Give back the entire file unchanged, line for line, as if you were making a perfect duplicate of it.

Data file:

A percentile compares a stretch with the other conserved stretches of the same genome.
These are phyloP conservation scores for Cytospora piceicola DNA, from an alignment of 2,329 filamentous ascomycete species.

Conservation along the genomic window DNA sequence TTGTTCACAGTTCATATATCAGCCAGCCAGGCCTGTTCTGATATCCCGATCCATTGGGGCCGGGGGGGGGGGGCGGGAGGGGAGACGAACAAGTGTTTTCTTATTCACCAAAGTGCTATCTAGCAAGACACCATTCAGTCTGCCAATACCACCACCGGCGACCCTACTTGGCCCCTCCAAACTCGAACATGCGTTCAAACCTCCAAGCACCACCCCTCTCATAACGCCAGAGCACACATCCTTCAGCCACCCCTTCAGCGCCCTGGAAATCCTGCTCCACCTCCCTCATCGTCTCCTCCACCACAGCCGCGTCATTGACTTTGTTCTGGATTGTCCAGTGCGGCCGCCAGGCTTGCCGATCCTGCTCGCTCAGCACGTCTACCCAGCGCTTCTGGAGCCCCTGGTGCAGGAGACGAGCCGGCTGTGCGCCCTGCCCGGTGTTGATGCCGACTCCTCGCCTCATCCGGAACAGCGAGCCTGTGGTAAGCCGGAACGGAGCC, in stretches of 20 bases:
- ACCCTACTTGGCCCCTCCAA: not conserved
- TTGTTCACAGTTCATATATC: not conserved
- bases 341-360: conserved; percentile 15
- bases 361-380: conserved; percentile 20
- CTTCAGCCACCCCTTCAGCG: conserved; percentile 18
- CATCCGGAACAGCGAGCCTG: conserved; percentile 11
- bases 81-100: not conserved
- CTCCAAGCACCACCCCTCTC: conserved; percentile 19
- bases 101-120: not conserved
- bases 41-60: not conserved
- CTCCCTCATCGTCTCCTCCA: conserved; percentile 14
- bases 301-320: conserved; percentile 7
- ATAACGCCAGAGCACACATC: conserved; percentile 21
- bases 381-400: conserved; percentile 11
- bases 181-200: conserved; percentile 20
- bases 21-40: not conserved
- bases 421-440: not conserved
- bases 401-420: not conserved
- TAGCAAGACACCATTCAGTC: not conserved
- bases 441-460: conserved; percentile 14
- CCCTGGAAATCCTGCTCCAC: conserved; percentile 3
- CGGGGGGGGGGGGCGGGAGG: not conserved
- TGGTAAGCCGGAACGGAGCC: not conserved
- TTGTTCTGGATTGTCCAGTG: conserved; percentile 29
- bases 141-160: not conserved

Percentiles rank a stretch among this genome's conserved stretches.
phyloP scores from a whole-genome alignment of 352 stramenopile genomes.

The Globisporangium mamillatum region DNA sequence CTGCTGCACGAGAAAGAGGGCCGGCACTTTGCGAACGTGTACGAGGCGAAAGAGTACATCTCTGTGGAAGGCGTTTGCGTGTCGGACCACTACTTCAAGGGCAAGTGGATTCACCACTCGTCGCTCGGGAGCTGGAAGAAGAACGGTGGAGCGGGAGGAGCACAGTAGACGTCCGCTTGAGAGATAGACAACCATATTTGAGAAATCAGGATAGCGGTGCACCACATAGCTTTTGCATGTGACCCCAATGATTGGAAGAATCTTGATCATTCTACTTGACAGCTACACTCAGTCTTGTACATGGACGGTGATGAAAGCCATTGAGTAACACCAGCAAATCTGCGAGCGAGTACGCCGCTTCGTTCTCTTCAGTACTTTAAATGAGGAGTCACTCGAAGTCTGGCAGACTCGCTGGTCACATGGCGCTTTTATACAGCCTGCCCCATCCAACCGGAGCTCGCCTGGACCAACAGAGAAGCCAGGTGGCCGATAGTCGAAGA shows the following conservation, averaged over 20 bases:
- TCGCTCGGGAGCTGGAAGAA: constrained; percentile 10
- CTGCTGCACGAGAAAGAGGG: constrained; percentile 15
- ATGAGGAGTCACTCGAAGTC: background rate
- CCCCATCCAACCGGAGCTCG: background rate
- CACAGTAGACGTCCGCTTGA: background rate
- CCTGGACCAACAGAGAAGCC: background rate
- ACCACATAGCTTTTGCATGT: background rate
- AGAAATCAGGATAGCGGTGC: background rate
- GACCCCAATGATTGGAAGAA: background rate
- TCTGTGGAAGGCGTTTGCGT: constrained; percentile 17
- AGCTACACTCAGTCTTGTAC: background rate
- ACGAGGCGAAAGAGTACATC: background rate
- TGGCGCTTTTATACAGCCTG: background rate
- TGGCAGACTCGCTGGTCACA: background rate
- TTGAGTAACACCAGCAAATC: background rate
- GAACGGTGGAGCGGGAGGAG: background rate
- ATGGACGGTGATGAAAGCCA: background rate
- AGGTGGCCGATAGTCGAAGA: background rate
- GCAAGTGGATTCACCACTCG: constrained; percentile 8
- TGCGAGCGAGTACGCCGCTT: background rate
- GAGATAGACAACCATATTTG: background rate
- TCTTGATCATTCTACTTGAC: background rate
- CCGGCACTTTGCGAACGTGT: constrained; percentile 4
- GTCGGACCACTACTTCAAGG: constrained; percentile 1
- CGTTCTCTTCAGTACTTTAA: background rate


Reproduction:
A percentile compares a stretch with the other conserved stretches of the same genome.
These are phyloP conservation scores for Cytospora piceicola DNA, from an alignment of 2,329 filamentous ascomycete species.

Conservation along the genomic window DNA sequence TTGTTCACAGTTCATATATCAGCCAGCCAGGCCTGTTCTGATATCCCGATCCATTGGGGCCGGGGGGGGGGGGCGGGAGGGGAGACGAACAAGTGTTTTCTTATTCACCAAAGTGCTATCTAGCAAGACACCATTCAGTCTGCCAATACCACCACCGGCGACCCTACTTGGCCCCTCCAAACTCGAACATGCGTTCAAACCTCCAAGCACCACCCCTCTCATAACGCCAGAGCACACATCCTTCAGCCACCCCTTCAGCGCCCTGGAAATCCTGCTCCACCTCCCTCATCGTCTCCTCCACCACAGCCGCGTCATTGACTTTGTTCTGGATTGTCCAGTGCGGCCGCCAGGCTTGCCGATCCTGCTCGCTCAGCACGTCTACCCAGCGCTTCTGGAGCCCCTGGTGCAGGAGACGAGCCGGCTGTGCGCCCTGCCCGGTGTTGATGCCGACTCCTCGCCTCATCCGGAACAGCGAGCCTGTGGTAAGCCGGAACGGAGCC, in stretches of 20 bases:
- ACCCTACTTGGCCCCTCCAA: not conserved
- TTGTTCACAGTTCATATATC: not conserved
- bases 341-360: conserved; percentile 15
- bases 361-380: conserved; percentile 20
- CTTCAGCCACCCCTTCAGCG: conserved; percentile 18
- CATCCGGAACAGCGAGCCTG: conserved; percentile 11
- bases 81-100: not conserved
- CTCCAAGCACCACCCCTCTC: conserved; percentile 19
- bases 101-120: not conserved
- bases 41-60: not conserved
- CTCCCTCATCGTCTCCTCCA: conserved; percentile 14
- bases 301-320: conserved; percentile 7
- ATAACGCCAGAGCACACATC: conserved; percentile 21
- bases 381-400: conserved; percentile 11
- bases 181-200: conserved; percentile 20
- bases 21-40: not conserved
- bases 421-440: not conserved
- bases 401-420: not conserved
- TAGCAAGACACCATTCAGTC: not conserved
- bases 441-460: conserved; percentile 14
- CCCTGGAAATCCTGCTCCAC: conserved; percentile 3
- CGGGGGGGGGGGGCGGGAGG: not conserved
- TGGTAAGCCGGAACGGAGCC: not conserved
- TTGTTCTGGATTGTCCAGTG: conserved; percentile 29
- bases 141-160: not conserved

Percentiles rank a stretch among this genome's conserved stretches.
phyloP scores from a whole-genome alignment of 352 stramenopile genomes.

The Globisporangium mamillatum region DNA sequence CTGCTGCACGAGAAAGAGGGCCGGCACTTTGCGAACGTGTACGAGGCGAAAGAGTACATCTCTGTGGAAGGCGTTTGCGTGTCGGACCACTACTTCAAGGGCAAGTGGATTCACCACTCGTCGCTCGGGAGCTGGAAGAAGAACGGTGGAGCGGGAGGAGCACAGTAGACGTCCGCTTGAGAGATAGACAACCATATTTGAGAAATCAGGATAGCGGTGCACCACATAGCTTTTGCATGTGACCCCAATGATTGGAAGAATCTTGATCATTCTACTTGACAGCTACACTCAGTCTTGTACATGGACGGTGATGAAAGCCATTGAGTAACACCAGCAAATCTGCGAGCGAGTACGCCGCTTCGTTCTCTTCAGTACTTTAAATGAGGAGTCACTCGAAGTCTGGCAGACTCGCTGGTCACATGGCGCTTTTATACAGCCTGCCCCATCCAACCGGAGCTCGCCTGGACCAACAGAGAAGCCAGGTGGCCGATAGTCGAAGA shows the following conservation, averaged over 20 bases:
- TCGCTCGGGAGCTGGAAGAA: constrained; percentile 10
- CTGCTGCACGAGAAAGAGGG: constrained; percentile 15
- ATGAGGAGTCACTCGAAGTC: background rate
- CCCCATCCAACCGGAGCTCG: background rate
- CACAGTAGACGTCCGCTTGA: background rate
- CCTGGACCAACAGAGAAGCC: background rate
- ACCACATAGCTTTTGCATGT: background rate
- AGAAATCAGGATAGCGGTGC: background rate
- GACCCCAATGATTGGAAGAA: background rate
- TCTGTGGAAGGCGTTTGCGT: constrained; percentile 17
- AGCTACACTCAGTCTTGTAC: background rate
- ACGAGGCGAAAGAGTACATC: background rate
- TGGCGCTTTTATACAGCCTG: background rate
- TGGCAGACTCGCTGGTCACA: background rate
- TTGAGTAACACCAGCAAATC: background rate
- GAACGGTGGAGCGGGAGGAG: background rate
- ATGGACGGTGATGAAAGCCA: background rate
- AGGTGGCCGATAGTCGAAGA: background rate
- GCAAGTGGATTCACCACTCG: constrained; percentile 8
- TGCGAGCGAGTACGCCGCTT: background rate
- GAGATAGACAACCATATTTG: background rate
- TCTTGATCATTCTACTTGAC: background rate
- CCGGCACTTTGCGAACGTGT: constrained; percentile 4
- GTCGGACCACTACTTCAAGG: constrained; percentile 1
- CGTTCTCTTCAGTACTTTAA: background rate